Dog ticks

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How much do you know about dog ticks?

Ticks are arachnids, typically 3 to 5 mm long, part of the order Parasitiformes. Along with mites, they constitute the subclass Acari. Ticks are ectoparasites (external parasites), living by feeding on the blood of mammals, birds, and sometimes reptiles and amphibians.

Almost all ticks belong to one of two major families, the Ixodidae or hard ticks, and the Argasidae or soft ticks. Adults have ovoid or pear-shaped bodies, which become engorged with blood when they feed, and eight legs. In addition to having a hard shield on their dorsal surfaces, hard ticks have a beak-like structure at the front containing the mouthparts, whereas soft ticks have their mouthparts on the underside of the body. Both families locate a potential host by odor or from changes in the environment.

Dog ticks life cycle

Ticks have four stages to their lifecycle, namely egg, larva, nymph, and adult. Ixodid ticks have three hosts, taking at least a year to complete their lifecycle. Argasid ticks have up to seven nymphal stages (instars), each one requiring a blood meal. Because of their habit of ingesting blood, ticks are vectors of diseases that affect humans and animals.

On the infographic below, you can read some basic info about the most common dog ticks.

dog ticks infographic

Tick species and the diseases they can cause

  • Ixodes scapularis (Deer tick)
    – It takes 2 years to complete their life cycle and is found predominately in deciduous forest. Their distribution relies greatly on the distribution of its reproductive host, white-tailed deer. Both nymph and adult stages transmit diseases such as Lyme disease, Babesiosis, and Anaplasmosis.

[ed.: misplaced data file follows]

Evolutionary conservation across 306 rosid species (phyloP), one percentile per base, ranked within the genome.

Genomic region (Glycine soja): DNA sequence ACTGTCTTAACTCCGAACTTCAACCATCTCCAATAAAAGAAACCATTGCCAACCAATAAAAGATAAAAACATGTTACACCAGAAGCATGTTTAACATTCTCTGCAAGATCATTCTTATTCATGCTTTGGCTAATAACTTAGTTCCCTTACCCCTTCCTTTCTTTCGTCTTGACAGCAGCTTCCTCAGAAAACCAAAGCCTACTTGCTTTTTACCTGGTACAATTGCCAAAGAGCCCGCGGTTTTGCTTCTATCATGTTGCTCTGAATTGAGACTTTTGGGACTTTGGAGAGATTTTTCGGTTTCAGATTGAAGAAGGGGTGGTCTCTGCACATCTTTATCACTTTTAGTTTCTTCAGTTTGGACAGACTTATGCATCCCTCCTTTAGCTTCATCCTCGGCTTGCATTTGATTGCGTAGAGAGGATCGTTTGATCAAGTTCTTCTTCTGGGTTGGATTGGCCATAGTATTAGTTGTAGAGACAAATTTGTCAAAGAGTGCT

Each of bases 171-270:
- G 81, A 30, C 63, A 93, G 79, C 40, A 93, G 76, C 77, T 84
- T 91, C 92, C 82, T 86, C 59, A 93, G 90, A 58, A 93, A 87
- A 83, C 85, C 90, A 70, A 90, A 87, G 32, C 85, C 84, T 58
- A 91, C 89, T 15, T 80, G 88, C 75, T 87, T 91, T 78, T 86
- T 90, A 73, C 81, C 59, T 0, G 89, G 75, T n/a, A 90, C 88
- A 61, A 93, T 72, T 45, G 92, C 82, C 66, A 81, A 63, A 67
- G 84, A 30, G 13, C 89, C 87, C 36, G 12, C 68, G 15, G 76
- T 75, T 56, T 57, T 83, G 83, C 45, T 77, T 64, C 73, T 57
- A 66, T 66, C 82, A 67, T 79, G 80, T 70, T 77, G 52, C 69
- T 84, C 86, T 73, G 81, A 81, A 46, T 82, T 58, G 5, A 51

• Dermacentor variabilis (American Dog Tick)
    – Found in grassy fields. They feed on a variety of hosts, ranging in size from mice to deer, and nymphs and adults can transmit diseases such as Rocky Mountain Spotted Fever and Tularemia. American dog ticks can survive for up to 2 years at any given stage if no host is found.

  • Rhipicephalus sanguineus  (Brown Dog Tick)
    – All life stages of this tick can transmit Rocky Mountain Spotted Fever rickettsia (Rickettsia rickettsia) to dogs, and rarely to humans. Both nymphal and adult stages can transmit the agents of canine ehrlichiosis (Ehrlichia canis) and canine babesiosis (Babesia canis vogeliand Babesia gibsoni-like) to dogs.

  • Dermacentor andersoni
    – All life stages of this tick can transmit Colorado tick fever virus (CTFV) to humans, and Rocky Mountain spotted fever (RMSF) rickettsia (Rickettsia rickettsii) to humans, cats, and dogs. Rocky Mountain wood tick saliva contains a neurotoxin that can occasionally cause tick paralysis in humans and pets
  • Amblyomma americanum
    – The larvae do not carry disease, but the nymphal and adult stages can transmit the pathogens causing Monocytic Ehrlichiosis, Rocky Mountain Spotted Fever and ‘Stari’ borreliosis.

Special thanks to Tick Encounter Research Center for the tick images and info.

If you would like to read more about external parasites, read “Most common external parasites in dogs and cats” on our blog.

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